The watercock is a solitary member of the rail and crake family. It keeps to itself for most of the day – only coming out in the open for feeding, and to attract mates. I have spotted it just once in the last five years. I was driving past the Annamalaicheri village in Thiruvallur, and I saw this majestic bird run through the bushes.
I felt good about it because I was not in a pleasant mood. Seeing a bird for the first time is always a joyous experience. It was a clash of the Titans. My yin versus my yang. Thankfully, the watercock won. I doubt if there was any unpleasantness that day after the sighting.
But, I have not always been this lucky.
I know that neither have you.
I understand why you are unable to fight your depression. You try and hide it because you cannot find its source. You fear judgment from others. You devalue it because you suspect they will do the same. Even the ones close to you. Especially, those you cherish. Because you do not want them to realize that you are hurting. What are you going to tell them anyway? That you feel weighed down by something that you cannot describe using human language? Maybe, if you hop up and down, point to your head, and make a sad face… No, that probably will not work either.
So you avoid thinking about it. But, it does not go away. It never does. It hangs over you, like storm clouds. When it starts to drizzle, your stomach churns – meat-grinding those butterflies into dust. You press your fingers against both sides of your scalp to assuage the dull quaking in-between. Deep down, though, you know. There is no escape. No crack in the wall through which you can squeeze yourself out. No hole in the ground you can fall through and disappear for a while. Anything to get away from this feeling. This, this, this fucking indiscernible pain.
Whether a lungful of air, an earful of music, a mouthful of kisses or a fistful of rage, it tracks you down and wraps itself around your deepest fears. Like invasive vines suffocating wildflowers, it sucks you dry of your elixirs.
Sometimes, you express it through art. Sketch after sketch, song after song, word after word – it keeps crumbling. No sooner you create it, you want to destroy it. Because it represents everything you want to let go of. But if it stares at you long enough – you will crumble too.
Other times, you change the order of chores you perform on a daily basis. You come up with new ones to pursue in hope that they may distract you from the ugly blank spaces. You take big decisions to change everything. A new house. A different job. A wild vacation. Somewhere you have never been to. A place where you can do things differently. When you return to the life you know, maybe you can see things differently too.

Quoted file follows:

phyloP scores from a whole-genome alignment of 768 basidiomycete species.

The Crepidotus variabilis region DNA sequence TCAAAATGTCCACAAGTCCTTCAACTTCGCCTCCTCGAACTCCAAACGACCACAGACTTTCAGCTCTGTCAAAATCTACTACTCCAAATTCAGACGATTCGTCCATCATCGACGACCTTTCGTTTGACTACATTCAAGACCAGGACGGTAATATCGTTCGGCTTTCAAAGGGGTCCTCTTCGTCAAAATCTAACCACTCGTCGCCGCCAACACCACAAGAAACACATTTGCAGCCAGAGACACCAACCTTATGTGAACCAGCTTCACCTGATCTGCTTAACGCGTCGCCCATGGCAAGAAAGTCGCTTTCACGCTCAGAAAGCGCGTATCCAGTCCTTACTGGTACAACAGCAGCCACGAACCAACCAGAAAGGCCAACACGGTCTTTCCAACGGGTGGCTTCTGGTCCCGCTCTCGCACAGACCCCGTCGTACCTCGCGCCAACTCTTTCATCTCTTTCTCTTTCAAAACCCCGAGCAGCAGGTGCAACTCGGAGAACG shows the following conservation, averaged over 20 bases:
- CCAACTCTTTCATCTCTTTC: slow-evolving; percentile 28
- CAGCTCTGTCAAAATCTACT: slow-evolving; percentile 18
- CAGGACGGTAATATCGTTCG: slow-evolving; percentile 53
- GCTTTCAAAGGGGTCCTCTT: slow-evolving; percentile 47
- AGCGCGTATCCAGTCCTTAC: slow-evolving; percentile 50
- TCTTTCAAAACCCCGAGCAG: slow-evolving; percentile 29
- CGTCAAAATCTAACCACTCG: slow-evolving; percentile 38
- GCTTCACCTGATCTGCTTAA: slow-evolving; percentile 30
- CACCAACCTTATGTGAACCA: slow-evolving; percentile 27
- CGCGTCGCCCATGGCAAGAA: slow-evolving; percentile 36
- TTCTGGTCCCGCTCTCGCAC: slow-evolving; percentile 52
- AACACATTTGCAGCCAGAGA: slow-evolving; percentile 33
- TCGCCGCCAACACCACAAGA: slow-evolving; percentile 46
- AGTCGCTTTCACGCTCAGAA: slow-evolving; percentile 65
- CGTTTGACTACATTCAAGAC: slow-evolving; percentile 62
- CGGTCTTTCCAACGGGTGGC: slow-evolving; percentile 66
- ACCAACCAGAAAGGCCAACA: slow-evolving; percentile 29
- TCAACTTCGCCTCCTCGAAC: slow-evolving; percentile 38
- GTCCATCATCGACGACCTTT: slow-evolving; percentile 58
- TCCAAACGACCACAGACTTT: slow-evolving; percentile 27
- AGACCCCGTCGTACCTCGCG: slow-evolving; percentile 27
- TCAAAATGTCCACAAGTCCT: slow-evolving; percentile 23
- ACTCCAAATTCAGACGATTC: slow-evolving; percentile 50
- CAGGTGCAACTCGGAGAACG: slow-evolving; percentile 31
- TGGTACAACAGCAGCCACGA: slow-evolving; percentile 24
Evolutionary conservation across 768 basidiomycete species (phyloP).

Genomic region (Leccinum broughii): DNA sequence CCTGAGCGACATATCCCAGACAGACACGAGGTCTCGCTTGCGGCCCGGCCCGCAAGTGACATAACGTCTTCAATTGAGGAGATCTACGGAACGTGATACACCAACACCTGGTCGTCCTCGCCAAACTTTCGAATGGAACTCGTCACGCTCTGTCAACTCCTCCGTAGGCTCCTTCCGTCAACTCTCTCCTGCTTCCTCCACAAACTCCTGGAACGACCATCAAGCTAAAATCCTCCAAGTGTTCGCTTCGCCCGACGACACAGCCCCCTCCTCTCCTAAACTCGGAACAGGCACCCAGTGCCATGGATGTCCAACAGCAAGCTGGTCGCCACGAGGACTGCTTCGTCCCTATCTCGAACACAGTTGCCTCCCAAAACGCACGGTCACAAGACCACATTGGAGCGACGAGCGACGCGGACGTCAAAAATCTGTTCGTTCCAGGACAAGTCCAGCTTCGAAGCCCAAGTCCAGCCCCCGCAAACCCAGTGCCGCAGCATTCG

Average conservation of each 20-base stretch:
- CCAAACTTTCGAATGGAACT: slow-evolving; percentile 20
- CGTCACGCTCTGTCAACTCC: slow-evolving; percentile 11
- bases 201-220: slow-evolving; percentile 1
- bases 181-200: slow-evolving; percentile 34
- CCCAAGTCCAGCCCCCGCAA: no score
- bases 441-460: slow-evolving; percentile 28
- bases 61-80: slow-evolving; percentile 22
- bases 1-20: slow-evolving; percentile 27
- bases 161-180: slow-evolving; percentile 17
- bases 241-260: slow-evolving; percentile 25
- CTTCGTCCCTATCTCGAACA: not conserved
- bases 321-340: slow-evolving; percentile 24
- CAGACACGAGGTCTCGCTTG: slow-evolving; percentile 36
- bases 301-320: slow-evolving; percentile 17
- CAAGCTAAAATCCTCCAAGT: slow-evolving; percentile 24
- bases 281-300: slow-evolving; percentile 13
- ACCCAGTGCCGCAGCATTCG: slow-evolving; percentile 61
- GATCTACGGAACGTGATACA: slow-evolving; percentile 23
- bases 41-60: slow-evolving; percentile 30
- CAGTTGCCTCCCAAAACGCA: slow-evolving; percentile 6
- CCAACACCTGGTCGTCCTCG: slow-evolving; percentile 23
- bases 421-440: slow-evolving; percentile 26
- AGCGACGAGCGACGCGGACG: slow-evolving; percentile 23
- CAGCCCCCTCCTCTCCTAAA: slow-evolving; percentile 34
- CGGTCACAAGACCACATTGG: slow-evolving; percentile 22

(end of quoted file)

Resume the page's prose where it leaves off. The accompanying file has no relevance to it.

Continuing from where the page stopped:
But, that first night back home – you are rudely awakened by a wave of nausea. Because you still feel the same way. No matter how hard you try, you are on the super highway to square one.
Of course, nobody else sees it that way. So why bother even thinking about it? There you are, without a home in your heart to house the suffering. There you sit, sharing inconsolable blinks with the headlights on strange vehicles whizzing past you.
Is there any end to it?
I really do not know. I barely understand it any more than you do. I am sure of one thing, though.
There is nothing fundamentally wrong with you. You do not have to be rebuilt to lead a happy and productive life. But, do not overlook the importance of maintenance and repair. It is why having a support system in place is essential. It is the safety net on which you take a leap in faith while discussing extremely personal issues – without fearing judgment. Talking to people about your depression is a great idea.
Exercise caution, though, about who you confide in.
Avoid the enablers, who take us along their downward spirals, while pursuing our own. Stay away from those whose egos prevent them from acting or listening – with kindness. Also, there is nothing worse than discussing your depression with a person who treats it like a figment of your imagination. It is akin to thwacking yourself in the head with a copy of Paulo Coelho’s ‘The Alchemist’ to cure a migraine.
You need a few good friends, who happen to be good listeners. You can describe the pain to them. Show them where it hurts. It does not matter whether they can comprehend what you are going through. You may find pieces of the puzzle by opening up to them.
Another way to deal with the depression is by going to a psychiatrist, a psychoanalyst or any such professional in that field. Choose one that has you convinced, in principle, about the practical applicability of what they offer. Go through a referral, if it helps you be mentally prepared for it.
In India, visiting a doctor for a non-physical ailment that has nothing to do with the reproduction cycle is considered to be taboo. I suspect that a large percentage of Indians, suffering from depression, are under the impression that seeking psychiatric treatment should be their last resort. They do not consider it as a socially-acceptable option.
I reckon that the problem is geography-agnostic. People, in general, seem to prefer to sweep their problems under the carpet.
It may be the reason why you feel defeated by it. Those ugly rolls on the carpets. They remind you that nothing is okay.
But most things will be okay. At least the best parts. If you allow your depression leak out into someone else’s paper cup.
“Do not rage against the dying of the light”. Drip and drift slowly into the night.
need a storm shelter,
only a warm towel
to dry your hair with.